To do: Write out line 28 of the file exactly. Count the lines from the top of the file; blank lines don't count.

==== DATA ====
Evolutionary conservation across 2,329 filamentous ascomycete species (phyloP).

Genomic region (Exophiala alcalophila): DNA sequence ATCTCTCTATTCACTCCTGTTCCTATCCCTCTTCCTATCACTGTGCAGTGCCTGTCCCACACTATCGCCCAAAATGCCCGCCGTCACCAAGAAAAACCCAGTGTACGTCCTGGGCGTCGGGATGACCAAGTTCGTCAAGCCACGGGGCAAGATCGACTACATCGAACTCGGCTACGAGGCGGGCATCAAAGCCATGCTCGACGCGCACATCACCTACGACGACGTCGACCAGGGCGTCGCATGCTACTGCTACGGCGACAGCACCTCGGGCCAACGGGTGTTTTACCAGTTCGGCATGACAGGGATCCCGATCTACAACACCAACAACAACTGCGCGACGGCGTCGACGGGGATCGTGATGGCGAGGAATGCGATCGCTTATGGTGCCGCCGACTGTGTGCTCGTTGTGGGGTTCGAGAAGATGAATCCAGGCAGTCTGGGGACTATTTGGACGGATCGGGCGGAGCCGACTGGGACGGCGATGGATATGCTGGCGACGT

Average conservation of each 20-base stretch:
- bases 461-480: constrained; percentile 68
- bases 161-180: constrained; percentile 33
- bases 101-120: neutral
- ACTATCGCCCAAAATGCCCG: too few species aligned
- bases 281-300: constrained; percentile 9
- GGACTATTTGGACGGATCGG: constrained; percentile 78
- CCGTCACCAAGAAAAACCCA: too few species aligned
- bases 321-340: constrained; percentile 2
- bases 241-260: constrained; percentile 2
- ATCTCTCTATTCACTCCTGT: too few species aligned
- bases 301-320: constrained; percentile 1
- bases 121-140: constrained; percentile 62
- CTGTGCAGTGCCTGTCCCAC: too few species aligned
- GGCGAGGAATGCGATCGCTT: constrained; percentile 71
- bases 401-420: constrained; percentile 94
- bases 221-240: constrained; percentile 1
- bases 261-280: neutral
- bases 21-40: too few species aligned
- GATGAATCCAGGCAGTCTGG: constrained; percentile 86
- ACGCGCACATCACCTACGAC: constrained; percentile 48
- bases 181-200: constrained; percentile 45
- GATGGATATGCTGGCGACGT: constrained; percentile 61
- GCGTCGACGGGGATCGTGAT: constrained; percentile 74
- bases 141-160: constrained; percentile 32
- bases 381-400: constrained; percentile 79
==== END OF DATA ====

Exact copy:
- bases 381-400: constrained; percentile 79